I started working as web designer back in the 2006, the good old days when a web designer had to be able to design and build not only the front end of a website but the backend and database stuff too. I've always preferred the fluid nature of digital work to that of print. In digital work, you can easily fix mistakes by editing some code and if something goes live that isn't right, its generally no big deal to go and fix it. You see with layout stuff in an application like Sketch, Adobe Photoshop or Adobe Illustrator, I can easily mistype things and not notice the typo, i can sometimes miss alignment issues in the layout and not realise. All this stuff goes away when I'm designing in the browser. I get visual feedback that there's a typo (red squiggly line), I can run linting and validation tests on my code and catch any missed closing tags, there's colour coding on how the code is structured giving me instant feedback if I've done something wrong, I align things with maths and don't rely purely on my eyes to do this.

So with this workflow and skillset, I was starting my career very successfully, getting a job immediately after graduating, then moving to a small but talented agency working for big clients, working purely digitally. I'd do some general mock ups of designs and painstakingly pour over them to make sure I'd left no typos or visual mistakes in there before sending to the client. I'd get sign off on these and then I could go to my happy place, the code, and design the rest of the app or experience in the browser. Let's be clear, some mistakes would make it through, but I had a client services team who were very understanding and would catch them and ask me to fix them before they were sent. The understanding was that I could do my job very well, but sometimes there would be little things like this I'd need their help with.

Fast forward a few years and my job had started to change. I was now working at another agency but web / digital designers were largely no longer expected to build what they designed. I was working in a team where the entire application would be designed, inside and out, error states, hover states, the works, all in a visual prototype i.e no code at all. This wasn't great for me as I'd have to check every single screen, sometimes hundreds of them, visually for errors, typos and alignment issues. I can't quite explain the effort it takes me to check a single page for errors. I constantly have to refocus, take my eyes off the page for a few seconds for a rest, move close to the screen, move further from the screen and I'd have to do this over and over and over on a single screen to get it right. Add to this the ridiculous speed at which you have to churn out work at a design agency and it's a recipe for disaster. I realised that this workflow and the agency model in general wasn't for me anymore.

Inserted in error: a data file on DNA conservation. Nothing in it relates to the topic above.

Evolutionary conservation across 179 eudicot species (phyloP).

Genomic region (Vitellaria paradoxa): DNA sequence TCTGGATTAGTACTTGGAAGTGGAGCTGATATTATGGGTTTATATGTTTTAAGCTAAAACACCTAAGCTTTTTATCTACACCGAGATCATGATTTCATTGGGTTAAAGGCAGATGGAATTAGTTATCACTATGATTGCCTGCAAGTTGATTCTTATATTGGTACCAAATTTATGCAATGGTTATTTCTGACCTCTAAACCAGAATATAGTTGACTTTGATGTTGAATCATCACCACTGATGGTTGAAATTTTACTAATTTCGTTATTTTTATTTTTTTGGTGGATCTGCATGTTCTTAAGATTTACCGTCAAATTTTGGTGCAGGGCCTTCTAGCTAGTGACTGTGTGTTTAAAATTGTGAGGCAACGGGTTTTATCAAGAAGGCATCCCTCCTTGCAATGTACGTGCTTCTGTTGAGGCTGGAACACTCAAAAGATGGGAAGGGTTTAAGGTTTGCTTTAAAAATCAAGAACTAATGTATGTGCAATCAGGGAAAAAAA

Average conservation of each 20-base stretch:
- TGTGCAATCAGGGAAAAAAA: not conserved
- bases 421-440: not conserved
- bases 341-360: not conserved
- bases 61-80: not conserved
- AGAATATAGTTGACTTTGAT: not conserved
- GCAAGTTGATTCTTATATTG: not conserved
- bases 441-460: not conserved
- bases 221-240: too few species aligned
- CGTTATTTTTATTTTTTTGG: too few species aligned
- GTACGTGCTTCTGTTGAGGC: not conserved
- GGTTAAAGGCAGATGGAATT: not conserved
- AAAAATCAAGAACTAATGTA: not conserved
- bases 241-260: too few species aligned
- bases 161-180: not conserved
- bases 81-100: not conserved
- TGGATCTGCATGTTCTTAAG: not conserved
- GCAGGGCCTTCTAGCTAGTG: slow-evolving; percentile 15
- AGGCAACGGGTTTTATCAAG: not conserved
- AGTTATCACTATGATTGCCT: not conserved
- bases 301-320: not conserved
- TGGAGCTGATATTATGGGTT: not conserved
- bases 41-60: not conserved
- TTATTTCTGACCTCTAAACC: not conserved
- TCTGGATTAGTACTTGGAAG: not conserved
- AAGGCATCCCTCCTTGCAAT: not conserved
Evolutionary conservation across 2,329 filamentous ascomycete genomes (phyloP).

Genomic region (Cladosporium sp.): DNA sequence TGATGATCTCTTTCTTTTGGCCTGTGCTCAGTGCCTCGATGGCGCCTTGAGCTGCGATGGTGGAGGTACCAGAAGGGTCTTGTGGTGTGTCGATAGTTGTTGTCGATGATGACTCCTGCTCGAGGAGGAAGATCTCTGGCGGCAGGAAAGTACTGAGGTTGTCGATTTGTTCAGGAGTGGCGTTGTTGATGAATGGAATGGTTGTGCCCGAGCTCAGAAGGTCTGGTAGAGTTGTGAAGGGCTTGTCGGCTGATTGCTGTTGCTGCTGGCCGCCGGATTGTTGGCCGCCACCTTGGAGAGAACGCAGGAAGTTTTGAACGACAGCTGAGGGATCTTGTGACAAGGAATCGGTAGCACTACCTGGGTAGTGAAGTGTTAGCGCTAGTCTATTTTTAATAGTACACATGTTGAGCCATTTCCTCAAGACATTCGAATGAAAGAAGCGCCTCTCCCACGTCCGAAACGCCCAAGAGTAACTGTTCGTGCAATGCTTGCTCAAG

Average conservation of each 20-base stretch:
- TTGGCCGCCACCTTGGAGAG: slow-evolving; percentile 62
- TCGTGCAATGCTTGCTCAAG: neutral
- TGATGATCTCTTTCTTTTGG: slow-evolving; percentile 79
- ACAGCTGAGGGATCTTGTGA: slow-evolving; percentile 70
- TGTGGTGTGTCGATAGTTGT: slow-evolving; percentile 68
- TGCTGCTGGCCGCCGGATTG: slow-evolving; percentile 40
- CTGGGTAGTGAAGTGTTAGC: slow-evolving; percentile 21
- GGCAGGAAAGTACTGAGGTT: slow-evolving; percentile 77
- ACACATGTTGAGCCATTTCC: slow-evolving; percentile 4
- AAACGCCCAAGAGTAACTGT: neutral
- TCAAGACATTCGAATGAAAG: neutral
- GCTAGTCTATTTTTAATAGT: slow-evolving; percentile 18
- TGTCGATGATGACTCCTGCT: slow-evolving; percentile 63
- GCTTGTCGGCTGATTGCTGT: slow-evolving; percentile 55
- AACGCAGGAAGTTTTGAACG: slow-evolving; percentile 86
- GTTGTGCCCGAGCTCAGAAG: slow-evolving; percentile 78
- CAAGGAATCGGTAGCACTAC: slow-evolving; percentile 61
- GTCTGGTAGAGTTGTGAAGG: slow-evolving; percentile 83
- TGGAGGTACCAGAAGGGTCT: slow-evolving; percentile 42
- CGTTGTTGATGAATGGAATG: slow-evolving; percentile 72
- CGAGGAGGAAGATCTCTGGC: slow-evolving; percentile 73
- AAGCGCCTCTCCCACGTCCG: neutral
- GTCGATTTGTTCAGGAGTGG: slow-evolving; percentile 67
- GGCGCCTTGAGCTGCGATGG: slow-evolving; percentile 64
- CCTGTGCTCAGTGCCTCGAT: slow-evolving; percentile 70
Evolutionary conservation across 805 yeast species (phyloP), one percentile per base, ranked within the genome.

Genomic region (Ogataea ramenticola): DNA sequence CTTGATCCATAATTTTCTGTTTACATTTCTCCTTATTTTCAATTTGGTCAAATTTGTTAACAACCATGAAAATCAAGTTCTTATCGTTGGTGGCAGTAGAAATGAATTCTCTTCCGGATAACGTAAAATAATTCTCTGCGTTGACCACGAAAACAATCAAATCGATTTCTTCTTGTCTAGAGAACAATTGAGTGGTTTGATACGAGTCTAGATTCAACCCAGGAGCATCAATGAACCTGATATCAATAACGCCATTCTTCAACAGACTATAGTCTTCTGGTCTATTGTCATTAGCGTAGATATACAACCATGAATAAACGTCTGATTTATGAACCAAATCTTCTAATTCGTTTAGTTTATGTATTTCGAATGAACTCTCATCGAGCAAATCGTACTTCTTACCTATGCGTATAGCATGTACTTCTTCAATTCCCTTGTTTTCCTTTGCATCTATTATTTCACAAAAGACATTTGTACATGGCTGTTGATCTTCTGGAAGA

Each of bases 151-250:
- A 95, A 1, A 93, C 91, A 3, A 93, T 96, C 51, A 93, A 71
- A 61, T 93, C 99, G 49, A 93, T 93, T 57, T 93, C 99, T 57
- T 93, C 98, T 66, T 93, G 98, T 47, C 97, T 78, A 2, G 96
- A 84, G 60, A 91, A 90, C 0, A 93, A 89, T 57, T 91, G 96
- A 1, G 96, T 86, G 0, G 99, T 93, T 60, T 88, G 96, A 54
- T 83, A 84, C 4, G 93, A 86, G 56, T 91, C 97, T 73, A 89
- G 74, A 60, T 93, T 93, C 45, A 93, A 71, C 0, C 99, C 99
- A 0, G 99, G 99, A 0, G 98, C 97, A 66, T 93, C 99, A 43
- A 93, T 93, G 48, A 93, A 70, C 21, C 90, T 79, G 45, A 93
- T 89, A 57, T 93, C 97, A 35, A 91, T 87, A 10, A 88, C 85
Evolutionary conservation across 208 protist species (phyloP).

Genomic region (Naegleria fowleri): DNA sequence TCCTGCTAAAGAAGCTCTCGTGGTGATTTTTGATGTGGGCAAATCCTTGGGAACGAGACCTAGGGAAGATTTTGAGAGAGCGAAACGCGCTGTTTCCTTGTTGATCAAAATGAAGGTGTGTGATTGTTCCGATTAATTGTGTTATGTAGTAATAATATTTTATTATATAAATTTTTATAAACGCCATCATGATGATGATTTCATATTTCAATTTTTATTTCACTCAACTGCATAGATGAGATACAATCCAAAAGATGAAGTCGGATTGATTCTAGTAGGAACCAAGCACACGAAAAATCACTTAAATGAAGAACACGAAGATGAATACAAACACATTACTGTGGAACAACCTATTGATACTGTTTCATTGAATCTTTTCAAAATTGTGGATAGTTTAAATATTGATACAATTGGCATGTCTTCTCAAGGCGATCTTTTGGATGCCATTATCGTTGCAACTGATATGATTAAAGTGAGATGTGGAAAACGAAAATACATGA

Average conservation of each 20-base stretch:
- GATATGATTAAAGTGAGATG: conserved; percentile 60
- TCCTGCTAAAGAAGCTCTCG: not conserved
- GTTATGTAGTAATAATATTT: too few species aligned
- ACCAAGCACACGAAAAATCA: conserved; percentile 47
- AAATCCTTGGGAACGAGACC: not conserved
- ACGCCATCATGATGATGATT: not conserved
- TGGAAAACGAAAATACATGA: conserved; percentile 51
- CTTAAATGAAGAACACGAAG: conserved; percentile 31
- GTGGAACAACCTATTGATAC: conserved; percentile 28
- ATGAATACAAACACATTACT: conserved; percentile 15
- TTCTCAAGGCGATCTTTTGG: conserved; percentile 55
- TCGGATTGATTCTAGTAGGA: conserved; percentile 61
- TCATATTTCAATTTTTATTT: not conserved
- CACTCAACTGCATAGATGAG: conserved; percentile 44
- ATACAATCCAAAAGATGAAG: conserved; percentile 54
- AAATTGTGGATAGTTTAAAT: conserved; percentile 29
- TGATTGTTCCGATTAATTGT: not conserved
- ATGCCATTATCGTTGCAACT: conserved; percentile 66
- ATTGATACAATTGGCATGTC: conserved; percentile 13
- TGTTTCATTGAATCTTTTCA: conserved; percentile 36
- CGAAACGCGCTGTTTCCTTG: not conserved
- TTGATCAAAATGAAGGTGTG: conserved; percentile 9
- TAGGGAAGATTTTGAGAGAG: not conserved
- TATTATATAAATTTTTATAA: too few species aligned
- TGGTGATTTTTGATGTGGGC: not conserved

I didn't exactly leave this workplace on good terms, but this turned out to be a great reset for me. I was forced to look for a job in design that wasn't tied to this dated way of working, with high fidelity visual prototypes being the main deliverable I was responsible for. During my last few years working at agencies I was starting to realise that it was either completely naive, dishonest or just plain stupid to think you could design an application and it's features perfectly first time, ship it and forget about it, with little to no follow up or aftercare. Believe it or not, this is what agencies were doing back then and some still do it now. I had been thinking about working on a product or in-house for some time as I'd seen many of my peers make this move and seemed to be happier as a result. I quickly had a few job offers and I accepted the one that really stood out to me.

Skip to today and I'm Lead User Experience Designer for a multi-billion pound company. I'm responsible for a team of talented User Experience Designers and I lead the visual and experience design of digital products that have millions of visitors a month. The reason that the small visual details aren't an issue now is that a general concept or an example of a feature is shown in a small prototype then all of the filling in of the gaps is done in the code, as a team of designers and developers, mobbing together. This takes me to my happy place again, where I was when I first started my career as a designer. This doesn't require impeccable vision to do this job. What's more important is that I can think critically and objectively, I can ask the right questions at the right time and I'm able to care more about how something works and how someone feels when they use it than only caring about whether the prototype is pixel perfect or not.

This is quite a long winded way of saying that you can absolutely be a designer and have reasonably severe Nystagmus. I've seen conference talks delivered by web designers who are completely blind. Visual design is only one small part of the design thinking process.